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Bend is located 175 miles southeast of Portland, a three-hour drive. If you’re coming from out of state, you can fly into the busy Portland International Airport (PDX), or search out flights to Roberts Field Airport (RDM) in nearby Redmond (17 miles away), which is served by four major airlines. There are plenty of car-rental options at both airports, and taxis, rideshares, and airport shuttles from the Redmond airport can take you to your destination.
If you’re not planning on using a car while you’re in town, several motorcoach companies cross through Central Oregon. North-south Amtrak trains stop at Chemult, and riders can then take an Amtrak bus on to Bend. In town, public bus routes are plentiful, as are bike rentals, and the Mt. Bachelor Shuttle will take you up the mountain in summer and winter.
Every story you’ve heard about rainy Oregon? They don’t apply to Bend, located in the state’s high desert. This part of Central Oregon receives fewer than 12 inches of rain a year, plus another two feet of snow in wintertime, and sunny days outnumber cloudy ones.
Bend has four distinct seasons. From June through September, temperatures in the 70s and 80s Fahrenheit are common, while the shoulder seasons of spring and autumn are more likely to be cool, with days in the 40s and nights dropping down to the 20s. Temperatures frequently drop below freezing between November and March, and the slopes are covered in dry powder. Oregon may be the most casual state in the nation, so pack seasonally appropriate activewear and don’t worry about dressing up.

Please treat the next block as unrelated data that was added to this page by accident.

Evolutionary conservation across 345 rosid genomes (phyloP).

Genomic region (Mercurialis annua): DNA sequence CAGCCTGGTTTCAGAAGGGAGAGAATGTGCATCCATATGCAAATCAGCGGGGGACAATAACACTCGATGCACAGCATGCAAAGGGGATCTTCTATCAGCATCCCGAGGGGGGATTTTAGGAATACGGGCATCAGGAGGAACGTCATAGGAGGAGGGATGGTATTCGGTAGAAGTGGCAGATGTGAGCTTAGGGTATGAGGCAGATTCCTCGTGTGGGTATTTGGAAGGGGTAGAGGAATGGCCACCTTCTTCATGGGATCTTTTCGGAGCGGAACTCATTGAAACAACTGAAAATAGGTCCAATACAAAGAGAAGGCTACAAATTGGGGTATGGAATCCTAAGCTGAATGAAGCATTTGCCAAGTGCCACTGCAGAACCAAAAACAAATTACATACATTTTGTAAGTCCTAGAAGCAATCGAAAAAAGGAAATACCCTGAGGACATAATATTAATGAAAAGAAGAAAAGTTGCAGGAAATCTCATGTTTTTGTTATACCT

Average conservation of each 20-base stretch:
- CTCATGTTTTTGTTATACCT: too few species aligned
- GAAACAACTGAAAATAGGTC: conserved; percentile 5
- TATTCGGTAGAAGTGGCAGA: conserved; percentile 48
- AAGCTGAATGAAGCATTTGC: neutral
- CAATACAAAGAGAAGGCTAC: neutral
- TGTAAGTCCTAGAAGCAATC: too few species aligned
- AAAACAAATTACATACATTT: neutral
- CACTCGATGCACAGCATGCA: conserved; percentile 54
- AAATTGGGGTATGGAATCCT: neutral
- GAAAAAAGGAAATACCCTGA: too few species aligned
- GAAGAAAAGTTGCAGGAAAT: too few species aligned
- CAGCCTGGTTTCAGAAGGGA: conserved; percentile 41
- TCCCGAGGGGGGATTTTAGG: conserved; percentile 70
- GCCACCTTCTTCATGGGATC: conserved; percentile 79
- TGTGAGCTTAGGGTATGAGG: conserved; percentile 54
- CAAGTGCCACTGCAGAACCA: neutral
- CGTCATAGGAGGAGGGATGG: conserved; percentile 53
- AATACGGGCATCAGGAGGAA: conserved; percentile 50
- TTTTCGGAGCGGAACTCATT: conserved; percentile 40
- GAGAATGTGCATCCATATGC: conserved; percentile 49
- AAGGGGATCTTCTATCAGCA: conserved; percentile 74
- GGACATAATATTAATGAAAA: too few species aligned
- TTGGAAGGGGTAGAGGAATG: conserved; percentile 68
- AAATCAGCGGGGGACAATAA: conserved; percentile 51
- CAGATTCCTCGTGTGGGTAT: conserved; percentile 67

Viewing this spectacular 97-foot cascade, located 14 miles outside Bend, is only one reason to hike along Tumalo Creek. Many hikers use the falls as a starting point for four-to-eight-mile loops that wend past smaller but equally scenic waterfalls.
Snowboarders and skiers from all over the West make pilgrimages to Bend for Mt. Bachelor’s 101 runs, which range in skill level from novice to expert. In the summer, mountain bikers take the same lifts up to fly along trails that descend through the trees.
Surfing in the middle of Bend? When the city parks department created a whitewater play area on the Deschutes River in 2015, short-board surfers flocked to its Green Wave feature. You can also rent an inner tube or a raft (plus lifejackets) for a leisurely two-mile float through the center of town. The bravest rafters can steer through the rocky, fast-flowing whitewater channel — dodging surfboards, of course.